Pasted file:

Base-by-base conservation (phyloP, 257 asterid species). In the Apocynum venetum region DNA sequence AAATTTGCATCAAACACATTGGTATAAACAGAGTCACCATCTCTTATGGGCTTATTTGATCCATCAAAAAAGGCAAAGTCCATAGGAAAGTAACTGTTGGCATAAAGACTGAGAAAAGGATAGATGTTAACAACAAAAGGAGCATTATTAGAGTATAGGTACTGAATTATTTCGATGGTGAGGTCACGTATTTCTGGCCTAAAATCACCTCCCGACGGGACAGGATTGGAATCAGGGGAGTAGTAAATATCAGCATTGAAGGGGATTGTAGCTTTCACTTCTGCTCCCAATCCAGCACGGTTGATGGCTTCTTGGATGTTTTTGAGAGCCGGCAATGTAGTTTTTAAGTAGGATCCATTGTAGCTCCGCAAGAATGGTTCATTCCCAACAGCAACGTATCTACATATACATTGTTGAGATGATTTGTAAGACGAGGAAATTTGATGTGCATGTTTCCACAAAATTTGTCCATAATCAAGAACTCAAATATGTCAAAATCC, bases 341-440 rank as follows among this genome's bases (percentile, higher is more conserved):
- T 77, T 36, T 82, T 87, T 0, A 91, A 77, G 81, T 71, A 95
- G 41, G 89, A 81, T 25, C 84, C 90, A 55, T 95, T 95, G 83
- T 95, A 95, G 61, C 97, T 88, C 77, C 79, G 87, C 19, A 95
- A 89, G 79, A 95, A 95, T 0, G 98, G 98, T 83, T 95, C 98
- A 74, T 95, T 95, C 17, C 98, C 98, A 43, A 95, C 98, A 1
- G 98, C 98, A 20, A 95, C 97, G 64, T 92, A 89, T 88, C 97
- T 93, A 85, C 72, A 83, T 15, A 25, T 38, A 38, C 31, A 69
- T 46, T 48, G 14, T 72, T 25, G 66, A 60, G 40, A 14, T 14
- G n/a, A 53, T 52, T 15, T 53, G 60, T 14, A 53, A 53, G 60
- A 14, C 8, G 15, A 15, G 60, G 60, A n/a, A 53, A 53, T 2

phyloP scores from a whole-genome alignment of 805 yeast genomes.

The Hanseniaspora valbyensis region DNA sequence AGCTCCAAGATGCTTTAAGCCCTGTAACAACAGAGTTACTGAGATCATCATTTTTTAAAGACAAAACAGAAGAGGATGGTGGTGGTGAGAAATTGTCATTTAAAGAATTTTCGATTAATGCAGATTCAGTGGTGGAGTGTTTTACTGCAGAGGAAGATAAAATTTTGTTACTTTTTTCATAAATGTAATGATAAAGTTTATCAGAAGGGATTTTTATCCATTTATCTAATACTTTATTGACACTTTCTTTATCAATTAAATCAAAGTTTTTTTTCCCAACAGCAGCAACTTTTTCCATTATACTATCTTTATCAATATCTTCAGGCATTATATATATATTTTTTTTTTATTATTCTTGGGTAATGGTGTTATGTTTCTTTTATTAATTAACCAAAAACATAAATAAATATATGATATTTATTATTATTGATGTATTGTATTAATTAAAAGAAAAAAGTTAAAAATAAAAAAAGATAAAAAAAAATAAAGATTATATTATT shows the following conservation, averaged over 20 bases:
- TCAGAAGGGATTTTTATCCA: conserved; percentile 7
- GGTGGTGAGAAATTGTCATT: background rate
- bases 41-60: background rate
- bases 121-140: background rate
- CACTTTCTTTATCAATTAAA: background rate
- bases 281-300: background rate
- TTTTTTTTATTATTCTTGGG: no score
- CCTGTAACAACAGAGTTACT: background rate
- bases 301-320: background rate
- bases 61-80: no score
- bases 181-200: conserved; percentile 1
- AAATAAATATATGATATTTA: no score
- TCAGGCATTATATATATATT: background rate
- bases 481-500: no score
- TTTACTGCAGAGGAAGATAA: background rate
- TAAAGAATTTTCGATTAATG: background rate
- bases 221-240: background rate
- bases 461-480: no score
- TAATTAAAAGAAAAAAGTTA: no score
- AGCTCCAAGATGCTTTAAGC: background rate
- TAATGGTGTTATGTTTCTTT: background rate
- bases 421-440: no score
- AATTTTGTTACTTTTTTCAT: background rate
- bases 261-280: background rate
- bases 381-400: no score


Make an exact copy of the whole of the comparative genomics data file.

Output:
Base-by-base conservation (phyloP, 257 asterid species). In the Apocynum venetum region DNA sequence AAATTTGCATCAAACACATTGGTATAAACAGAGTCACCATCTCTTATGGGCTTATTTGATCCATCAAAAAAGGCAAAGTCCATAGGAAAGTAACTGTTGGCATAAAGACTGAGAAAAGGATAGATGTTAACAACAAAAGGAGCATTATTAGAGTATAGGTACTGAATTATTTCGATGGTGAGGTCACGTATTTCTGGCCTAAAATCACCTCCCGACGGGACAGGATTGGAATCAGGGGAGTAGTAAATATCAGCATTGAAGGGGATTGTAGCTTTCACTTCTGCTCCCAATCCAGCACGGTTGATGGCTTCTTGGATGTTTTTGAGAGCCGGCAATGTAGTTTTTAAGTAGGATCCATTGTAGCTCCGCAAGAATGGTTCATTCCCAACAGCAACGTATCTACATATACATTGTTGAGATGATTTGTAAGACGAGGAAATTTGATGTGCATGTTTCCACAAAATTTGTCCATAATCAAGAACTCAAATATGTCAAAATCC, bases 341-440 rank as follows among this genome's bases (percentile, higher is more conserved):
- T 77, T 36, T 82, T 87, T 0, A 91, A 77, G 81, T 71, A 95
- G 41, G 89, A 81, T 25, C 84, C 90, A 55, T 95, T 95, G 83
- T 95, A 95, G 61, C 97, T 88, C 77, C 79, G 87, C 19, A 95
- A 89, G 79, A 95, A 95, T 0, G 98, G 98, T 83, T 95, C 98
- A 74, T 95, T 95, C 17, C 98, C 98, A 43, A 95, C 98, A 1
- G 98, C 98, A 20, A 95, C 97, G 64, T 92, A 89, T 88, C 97
- T 93, A 85, C 72, A 83, T 15, A 25, T 38, A 38, C 31, A 69
- T 46, T 48, G 14, T 72, T 25, G 66, A 60, G 40, A 14, T 14
- G n/a, A 53, T 52, T 15, T 53, G 60, T 14, A 53, A 53, G 60
- A 14, C 8, G 15, A 15, G 60, G 60, A n/a, A 53, A 53, T 2

phyloP scores from a whole-genome alignment of 805 yeast genomes.

The Hanseniaspora valbyensis region DNA sequence AGCTCCAAGATGCTTTAAGCCCTGTAACAACAGAGTTACTGAGATCATCATTTTTTAAAGACAAAACAGAAGAGGATGGTGGTGGTGAGAAATTGTCATTTAAAGAATTTTCGATTAATGCAGATTCAGTGGTGGAGTGTTTTACTGCAGAGGAAGATAAAATTTTGTTACTTTTTTCATAAATGTAATGATAAAGTTTATCAGAAGGGATTTTTATCCATTTATCTAATACTTTATTGACACTTTCTTTATCAATTAAATCAAAGTTTTTTTTCCCAACAGCAGCAACTTTTTCCATTATACTATCTTTATCAATATCTTCAGGCATTATATATATATTTTTTTTTTATTATTCTTGGGTAATGGTGTTATGTTTCTTTTATTAATTAACCAAAAACATAAATAAATATATGATATTTATTATTATTGATGTATTGTATTAATTAAAAGAAAAAAGTTAAAAATAAAAAAAGATAAAAAAAAATAAAGATTATATTATT shows the following conservation, averaged over 20 bases:
- TCAGAAGGGATTTTTATCCA: conserved; percentile 7
- GGTGGTGAGAAATTGTCATT: background rate
- bases 41-60: background rate
- bases 121-140: background rate
- CACTTTCTTTATCAATTAAA: background rate
- bases 281-300: background rate
- TTTTTTTTATTATTCTTGGG: no score
- CCTGTAACAACAGAGTTACT: background rate
- bases 301-320: background rate
- bases 61-80: no score
- bases 181-200: conserved; percentile 1
- AAATAAATATATGATATTTA: no score
- TCAGGCATTATATATATATT: background rate
- bases 481-500: no score
- TTTACTGCAGAGGAAGATAA: background rate
- TAAAGAATTTTCGATTAATG: background rate
- bases 221-240: background rate
- bases 461-480: no score
- TAATTAAAAGAAAAAAGTTA: no score
- AGCTCCAAGATGCTTTAAGC: background rate
- TAATGGTGTTATGTTTCTTT: background rate
- bases 421-440: no score
- AATTTTGTTACTTTTTTCAT: background rate
- bases 261-280: background rate
- bases 381-400: no score